Christine Jeffords's Reviews > The Barbary Coast: An Informal History of the San Francisco Underworld

The Barbary Coast by Herbert Asbury
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it was amazing

There was a time when San Francisco was called "the wickedest, most corrupt and godless city on the face of the Earth—even more wicked than Marseilles or Port Said." This classic study shows you why. Following up on "The Gangs of New York: An Informal History of the Underworld," which Asbury had written five years earlier (still to come were "French Quarter: An Informal History of the New Orleans Underworld" (1936) and "Gem of the Prairie: An Informal History of the Chicago Underworld" (1940)), it traces the bawdier side of life in the City by the Bay from its roots when "the world rushed in" in 1849; around the early '50's a flood of ruffianly veterans of the frontier towns of Australia, joined by escaped convicts and ticket-of-leave men from New South Wales and Van Diemen’s Land, began to arrive, and the more enterprising spirits among them took over the flimsy frame and brick building of the old Chilean neighborhood and began opening lodging houses, dance halls, groggeries, and taverns there. After describing the character (or lack thereof) and crimes of the "Hounds" and "Sydney Ducks," whose activities led to the founding of the Committee of Vigilance in 1851, as well as the political corruption in which these groups flourished, and the "Second Cleansing" of 1856 as inspired by the shooting of James King of William, Asbury goes on to show how the Coast "settled" into its best-known and most modern incarnation, including the semi-legitimate businesses (auction houses, secondhand-clothing shops) that flourished there, the reluctance of the police to intervene in its affairs, and many of the most prominent criminal characters who called the district their home. Some of the Coast's "traps" weren't too bad, especially by modern standards, and Asbury introduces us to the best of them, the famous concert saloon known as the Bella Union, which was one of the goals of the earliest "slummers," and one of whose advertising sheets, dated 1862, ballyhooed "a constantly varied and and dance...grace and beauty...eccentricity...laughter for millions...dramatic, terpsichorean and musical talent..." Then he explores the vices of Chinatown, where bordellos and cribs staffed by Chinese slave girls (which they literally were) and opium dens abounded, even though this wasn't strictly a part of the Coast, and provides a look at the how and why of the infamous practice of shanghaiing, the various types of (mostly non-Chinese) prostitution, the effect of the Fire of 1906, and the decline of the district as San Francisco grew up and tried to forget how it had begun.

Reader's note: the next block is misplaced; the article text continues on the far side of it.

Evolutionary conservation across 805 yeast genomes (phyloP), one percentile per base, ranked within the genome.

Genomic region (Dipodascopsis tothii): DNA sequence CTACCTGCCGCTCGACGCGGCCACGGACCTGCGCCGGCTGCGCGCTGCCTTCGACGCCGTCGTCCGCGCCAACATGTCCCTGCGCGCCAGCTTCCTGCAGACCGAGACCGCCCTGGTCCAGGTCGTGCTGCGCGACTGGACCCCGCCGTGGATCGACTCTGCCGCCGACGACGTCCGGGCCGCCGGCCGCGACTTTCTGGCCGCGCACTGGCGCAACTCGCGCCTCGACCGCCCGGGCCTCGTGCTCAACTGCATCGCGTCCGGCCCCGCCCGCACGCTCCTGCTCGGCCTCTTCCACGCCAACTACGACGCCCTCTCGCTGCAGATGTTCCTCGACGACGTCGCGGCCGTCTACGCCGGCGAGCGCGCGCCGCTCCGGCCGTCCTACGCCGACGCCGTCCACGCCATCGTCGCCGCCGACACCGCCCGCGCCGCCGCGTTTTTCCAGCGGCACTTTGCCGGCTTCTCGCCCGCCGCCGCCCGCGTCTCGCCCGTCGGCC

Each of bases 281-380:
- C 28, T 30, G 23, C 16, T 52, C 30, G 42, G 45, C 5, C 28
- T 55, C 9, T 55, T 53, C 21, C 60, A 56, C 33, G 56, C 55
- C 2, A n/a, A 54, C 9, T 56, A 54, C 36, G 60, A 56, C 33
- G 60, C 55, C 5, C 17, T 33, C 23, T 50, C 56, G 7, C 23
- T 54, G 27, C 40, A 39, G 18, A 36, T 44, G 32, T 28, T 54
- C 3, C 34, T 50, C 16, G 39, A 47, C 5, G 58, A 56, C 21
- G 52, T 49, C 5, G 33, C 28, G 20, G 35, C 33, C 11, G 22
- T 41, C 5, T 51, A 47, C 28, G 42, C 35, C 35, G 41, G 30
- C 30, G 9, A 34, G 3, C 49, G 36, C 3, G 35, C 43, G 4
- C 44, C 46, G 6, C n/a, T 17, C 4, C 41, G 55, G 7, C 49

Some of what you'll find in these pages may shock you (though none of it is terribly graphic; the book was, after all, written in 1933), and judging by what I've been able to discover in most of a lifetime researching the social history of the 19th Century, San Francisco customs shouldn't be taken as being followed in the smaller towns and villages that dominated the country till well into the 20th. The chief fault of the book is that it doesn't always clarify when certain things happened or certain people and resorts were a part of the picture; if you're reading it for factual background, as I was, you'll find you have to go online and do some backup searching to get a clear idea of chronology. On the other hand, it shows as few other books do just how corrupt the city's government was for nearly 60 years, and why. It's a superior example of what it is, and a necessary read for those who wonder just how bad the biggest cities of the US were in their early years.

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Reading Progress

April 24, 2016 – Started Reading
April 25, 2016 – Finished Reading
April 26, 2016 – Shelved

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